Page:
Changes in white blood cell (WBC) counts and/or temperature could have important implications in patients on ventilators, but the frequency of these events is uncertain.Methods:
We reviewed the medical records from 281 ventilation episodes in our medical intensive care unit to determine patient characteristics and the indications for ventilation. We determined the number of days during each ventilation episode in which the temperature (<96.8°F, >100.4°F) or WBC count (<4000/µL, >12 000/µL) was out of the normal range.Results:
This study included 257 patients with a mean Acute Physiology and Chronic Health Evaluation 2 score of 13.5 ± 5.9 and a mean initial PaO 2/FiO 2 of 210 ± 110. The median number of ventilator days was 4 (interquartile range, 3-9). One hundred ninety-six of 275 eligible ventilator episodes (71.3%) had 1 or more temperature events, and 194 of 253 eligible ventilator episodes (76.7%) had 1 or more WBC events. Nineteen patients met the Center for Disease Control criteria for a ventilator-associated event (VAE). Twelve patients had an increased WBC count during the VAE period, and 11 had an increased temperature during this period.Conclusions:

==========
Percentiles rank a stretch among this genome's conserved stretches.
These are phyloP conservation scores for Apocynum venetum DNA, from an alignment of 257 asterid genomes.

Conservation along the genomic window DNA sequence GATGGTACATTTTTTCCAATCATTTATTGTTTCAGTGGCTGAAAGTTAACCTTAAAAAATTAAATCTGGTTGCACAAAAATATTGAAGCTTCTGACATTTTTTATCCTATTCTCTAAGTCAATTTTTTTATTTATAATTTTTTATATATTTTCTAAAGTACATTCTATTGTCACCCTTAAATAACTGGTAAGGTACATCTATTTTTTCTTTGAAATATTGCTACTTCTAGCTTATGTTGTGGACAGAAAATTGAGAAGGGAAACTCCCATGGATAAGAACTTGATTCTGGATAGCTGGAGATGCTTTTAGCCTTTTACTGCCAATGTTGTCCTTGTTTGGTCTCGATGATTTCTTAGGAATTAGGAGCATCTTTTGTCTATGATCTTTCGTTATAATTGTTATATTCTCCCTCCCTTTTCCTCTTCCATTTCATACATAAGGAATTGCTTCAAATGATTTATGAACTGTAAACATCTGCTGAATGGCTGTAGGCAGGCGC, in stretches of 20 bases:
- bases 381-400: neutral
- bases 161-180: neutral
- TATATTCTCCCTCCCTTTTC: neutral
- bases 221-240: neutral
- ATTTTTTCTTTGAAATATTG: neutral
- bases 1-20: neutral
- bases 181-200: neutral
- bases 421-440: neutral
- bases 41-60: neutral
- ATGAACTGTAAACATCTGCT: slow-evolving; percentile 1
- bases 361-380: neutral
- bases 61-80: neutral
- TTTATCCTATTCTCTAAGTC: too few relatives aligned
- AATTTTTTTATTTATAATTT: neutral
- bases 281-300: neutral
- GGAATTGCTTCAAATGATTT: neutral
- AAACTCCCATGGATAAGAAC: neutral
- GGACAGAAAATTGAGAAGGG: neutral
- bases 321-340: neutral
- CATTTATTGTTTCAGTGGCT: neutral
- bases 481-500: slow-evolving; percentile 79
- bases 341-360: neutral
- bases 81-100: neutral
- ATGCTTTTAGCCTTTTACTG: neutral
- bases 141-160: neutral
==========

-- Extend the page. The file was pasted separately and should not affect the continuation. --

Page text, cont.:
White blood cell counts and temperature events occur frequently in patients on ventilators and need evaluation but do not reliably identify patients with ventilator-associated complications.